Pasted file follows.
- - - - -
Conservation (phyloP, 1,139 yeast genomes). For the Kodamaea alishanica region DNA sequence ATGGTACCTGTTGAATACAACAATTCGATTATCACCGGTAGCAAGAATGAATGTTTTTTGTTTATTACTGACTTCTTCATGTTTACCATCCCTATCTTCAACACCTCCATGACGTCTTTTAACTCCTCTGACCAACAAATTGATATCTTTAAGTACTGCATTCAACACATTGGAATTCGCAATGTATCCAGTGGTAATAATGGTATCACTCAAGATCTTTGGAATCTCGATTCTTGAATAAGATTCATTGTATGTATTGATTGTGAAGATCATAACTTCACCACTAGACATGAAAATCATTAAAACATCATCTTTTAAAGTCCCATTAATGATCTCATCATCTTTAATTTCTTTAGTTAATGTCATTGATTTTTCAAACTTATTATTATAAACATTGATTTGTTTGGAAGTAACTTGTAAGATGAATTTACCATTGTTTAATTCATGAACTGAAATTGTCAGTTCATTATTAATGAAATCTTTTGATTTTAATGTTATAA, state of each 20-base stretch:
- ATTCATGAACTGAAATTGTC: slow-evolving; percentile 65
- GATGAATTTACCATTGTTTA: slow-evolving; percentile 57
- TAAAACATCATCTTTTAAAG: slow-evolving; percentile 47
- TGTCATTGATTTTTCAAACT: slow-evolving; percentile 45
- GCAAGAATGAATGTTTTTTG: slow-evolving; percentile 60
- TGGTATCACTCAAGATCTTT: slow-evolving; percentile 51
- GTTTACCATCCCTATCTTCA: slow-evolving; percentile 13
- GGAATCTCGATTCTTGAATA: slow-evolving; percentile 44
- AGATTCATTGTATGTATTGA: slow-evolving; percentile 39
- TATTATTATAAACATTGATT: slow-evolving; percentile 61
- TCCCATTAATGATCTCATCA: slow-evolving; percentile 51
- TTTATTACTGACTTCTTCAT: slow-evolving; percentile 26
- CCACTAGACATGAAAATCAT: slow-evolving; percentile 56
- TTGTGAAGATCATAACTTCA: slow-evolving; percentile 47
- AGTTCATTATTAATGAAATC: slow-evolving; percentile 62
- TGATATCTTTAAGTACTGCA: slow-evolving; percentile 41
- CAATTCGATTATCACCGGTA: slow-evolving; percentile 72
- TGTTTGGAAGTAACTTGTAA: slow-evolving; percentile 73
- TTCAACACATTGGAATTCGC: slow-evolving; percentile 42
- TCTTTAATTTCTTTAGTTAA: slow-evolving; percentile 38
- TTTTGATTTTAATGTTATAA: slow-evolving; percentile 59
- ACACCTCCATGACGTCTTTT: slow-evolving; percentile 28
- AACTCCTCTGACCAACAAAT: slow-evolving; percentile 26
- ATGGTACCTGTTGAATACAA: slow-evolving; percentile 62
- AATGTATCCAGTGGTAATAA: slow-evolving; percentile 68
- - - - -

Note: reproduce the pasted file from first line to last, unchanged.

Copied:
Conservation (phyloP, 1,139 yeast genomes). For the Kodamaea alishanica region DNA sequence ATGGTACCTGTTGAATACAACAATTCGATTATCACCGGTAGCAAGAATGAATGTTTTTTGTTTATTACTGACTTCTTCATGTTTACCATCCCTATCTTCAACACCTCCATGACGTCTTTTAACTCCTCTGACCAACAAATTGATATCTTTAAGTACTGCATTCAACACATTGGAATTCGCAATGTATCCAGTGGTAATAATGGTATCACTCAAGATCTTTGGAATCTCGATTCTTGAATAAGATTCATTGTATGTATTGATTGTGAAGATCATAACTTCACCACTAGACATGAAAATCATTAAAACATCATCTTTTAAAGTCCCATTAATGATCTCATCATCTTTAATTTCTTTAGTTAATGTCATTGATTTTTCAAACTTATTATTATAAACATTGATTTGTTTGGAAGTAACTTGTAAGATGAATTTACCATTGTTTAATTCATGAACTGAAATTGTCAGTTCATTATTAATGAAATCTTTTGATTTTAATGTTATAA, state of each 20-base stretch:
- ATTCATGAACTGAAATTGTC: slow-evolving; percentile 65
- GATGAATTTACCATTGTTTA: slow-evolving; percentile 57
- TAAAACATCATCTTTTAAAG: slow-evolving; percentile 47
- TGTCATTGATTTTTCAAACT: slow-evolving; percentile 45
- GCAAGAATGAATGTTTTTTG: slow-evolving; percentile 60
- TGGTATCACTCAAGATCTTT: slow-evolving; percentile 51
- GTTTACCATCCCTATCTTCA: slow-evolving; percentile 13
- GGAATCTCGATTCTTGAATA: slow-evolving; percentile 44
- AGATTCATTGTATGTATTGA: slow-evolving; percentile 39
- TATTATTATAAACATTGATT: slow-evolving; percentile 61
- TCCCATTAATGATCTCATCA: slow-evolving; percentile 51
- TTTATTACTGACTTCTTCAT: slow-evolving; percentile 26
- CCACTAGACATGAAAATCAT: slow-evolving; percentile 56
- TTGTGAAGATCATAACTTCA: slow-evolving; percentile 47
- AGTTCATTATTAATGAAATC: slow-evolving; percentile 62
- TGATATCTTTAAGTACTGCA: slow-evolving; percentile 41
- CAATTCGATTATCACCGGTA: slow-evolving; percentile 72
- TGTTTGGAAGTAACTTGTAA: slow-evolving; percentile 73
- TTCAACACATTGGAATTCGC: slow-evolving; percentile 42
- TCTTTAATTTCTTTAGTTAA: slow-evolving; percentile 38
- TTTTGATTTTAATGTTATAA: slow-evolving; percentile 59
- ACACCTCCATGACGTCTTTT: slow-evolving; percentile 28
- AACTCCTCTGACCAACAAAT: slow-evolving; percentile 26
- ATGGTACCTGTTGAATACAA: slow-evolving; percentile 62
- AATGTATCCAGTGGTAATAA: slow-evolving; percentile 68